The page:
Leishmaniasis

Print PDF

Afghanistan is the most endemic country in the world to be affected by Cutaneous Leishmaniasis: 20 provinces out of 34 are high risk of transmission. Kabul remains the world capital of CL, with over 10,000 new cases per year, hence 34% of the total annual incidence. Since 2009, the French Development Agency/Agence Francaise de Development (AFD) has been a key partner in supporting the efforts to prevent leishmaniasis, in Afghanistan, addressing the needs of curing Afghans from leishmania where most needed, namely in Kabul and Southern Region. This slide-show narrates how WHO, AFD and the National Malaria and Leishmania Control Program of Afghanistan (NMLCP) partnered together and made a change in the lives of the people bearing the health and social burden of leishmaniasis.

Cutaneous leishmaniasis is largely found among young girls, women and children who spend more time at home where the sandfly, transmitting Leishmania, hides and breeds.
The positive results achieved thanks to the partnership with Agence Française de Développement call for continuity and sustainable solutions; only when treatment is safe, affordable and available, can we expect patients to complete the necessary treatment and be cured.
Stigma and marginalization lead to misinformation about the nature of the disease and available measures to treat and cure patients.  More work needs to be conducted to raise awareness.
Leishmania can be cured if patients are treated promptly. Cost-effective treatment solutions need to be supported to make sure treatment is accessible to all.Lessons learned from the partnership with Agence Française de Développement help to guide the future directions of work at the national malaria and leishmaniasis control programme and WHO.
Leishmania, a disease of poverty,  poses a huge social burden in Afghanistan. When not treated in a timely way, the disease leaves  lesions and scars; sometimes preventing young girls from getting married. 
WHO is the only partner working in Afghanistan with the Ministry of Public Health to tackle leishmaniasis. WHO provides medicines to the Ministry of Public Health,  supports capacity-building and conducts health behaviour education.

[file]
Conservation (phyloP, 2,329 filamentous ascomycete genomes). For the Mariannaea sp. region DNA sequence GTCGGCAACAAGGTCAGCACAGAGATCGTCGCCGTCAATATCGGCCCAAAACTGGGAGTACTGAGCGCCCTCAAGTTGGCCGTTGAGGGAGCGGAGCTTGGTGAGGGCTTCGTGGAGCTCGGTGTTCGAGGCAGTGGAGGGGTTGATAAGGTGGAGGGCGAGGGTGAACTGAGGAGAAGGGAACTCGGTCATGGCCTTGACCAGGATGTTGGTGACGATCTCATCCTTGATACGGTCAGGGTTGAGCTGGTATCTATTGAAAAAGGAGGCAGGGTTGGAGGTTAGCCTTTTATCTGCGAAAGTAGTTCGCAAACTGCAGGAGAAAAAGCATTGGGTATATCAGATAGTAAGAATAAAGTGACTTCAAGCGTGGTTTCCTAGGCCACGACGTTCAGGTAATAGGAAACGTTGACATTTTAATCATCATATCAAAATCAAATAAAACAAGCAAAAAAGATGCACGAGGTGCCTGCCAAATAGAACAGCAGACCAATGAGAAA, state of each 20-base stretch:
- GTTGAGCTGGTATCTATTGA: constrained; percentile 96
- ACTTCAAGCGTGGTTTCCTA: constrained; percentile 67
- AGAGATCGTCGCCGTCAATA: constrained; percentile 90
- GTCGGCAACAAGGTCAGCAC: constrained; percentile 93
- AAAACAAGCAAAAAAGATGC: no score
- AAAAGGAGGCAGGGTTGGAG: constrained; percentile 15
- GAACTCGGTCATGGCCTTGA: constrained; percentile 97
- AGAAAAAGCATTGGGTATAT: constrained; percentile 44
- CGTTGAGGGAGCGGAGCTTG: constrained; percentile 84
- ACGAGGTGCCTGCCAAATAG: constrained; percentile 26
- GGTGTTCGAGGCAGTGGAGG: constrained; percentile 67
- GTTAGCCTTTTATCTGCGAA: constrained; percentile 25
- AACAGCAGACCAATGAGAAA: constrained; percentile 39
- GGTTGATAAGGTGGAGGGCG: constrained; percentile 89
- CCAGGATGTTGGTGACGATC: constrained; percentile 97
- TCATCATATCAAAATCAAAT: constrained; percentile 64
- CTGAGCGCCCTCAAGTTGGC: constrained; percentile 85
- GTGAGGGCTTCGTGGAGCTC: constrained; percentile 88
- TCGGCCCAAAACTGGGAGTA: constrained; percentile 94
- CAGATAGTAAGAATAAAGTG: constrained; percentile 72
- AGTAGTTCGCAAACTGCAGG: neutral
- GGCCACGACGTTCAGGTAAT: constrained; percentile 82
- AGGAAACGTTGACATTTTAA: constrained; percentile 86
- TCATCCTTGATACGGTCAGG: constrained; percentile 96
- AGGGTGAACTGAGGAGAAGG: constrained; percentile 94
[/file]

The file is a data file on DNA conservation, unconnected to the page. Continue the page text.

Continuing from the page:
Thanks to the partnership with Agence Française de Développement, WHO and the national malaria and leishmaniasis control programme have succeeded in expanding treatment for leishmaniasis among  difficult-to-access communities in Kandahar, Helmand, Nimroz and Kabul.
High-quality anti-Leishmania medicines are essential to stop the infection and transmission. Thanks to Agence Française de Développement, more than 20 000 treatment vials have been distributed in Kabul and the southern Region, curing more than 5000 patients a year.
Partnership with Agence Française de Développement made it possible to establish, for the first time, a new reporting system to provide information on treatment outcomes;  health workers can better follow-up treated, cured and relapsed patients.
Thanks to coordination with Agence Française de Développement, WHO and the national malaria and leishmaniasis control programme worked together to develop the first ever clinical guidelines for diagnosis and treatment of cutaneous and visceral leishmaniasis. This was a major step towards improving the quality of treatment service.
Visceral leishmaniasis, the deadly form of Leishmania, has been neglected for a long time. Improved surveillance and care service helped to increase by 50%  the number of visceral cases detected among children, in the southern Region and Kabul between 2010 and 2012.
Though the treatment for Leishmania is free of charge, many patients remain unaware of this right. Out-of-pocket expenses for full Leishmania treatment can reach up to US$ 200 in cities such as  Kabul and Kandahar.
Cutaneous leishmaniasis is largely found among young girls, women and children who spend more time at home where the sandfly, transmitting Leishmania, hides and breeds.Photo credit: Chris Black, WHO

01/12 
start1 stop1 previous1 next1

Eat healthy in Ramadan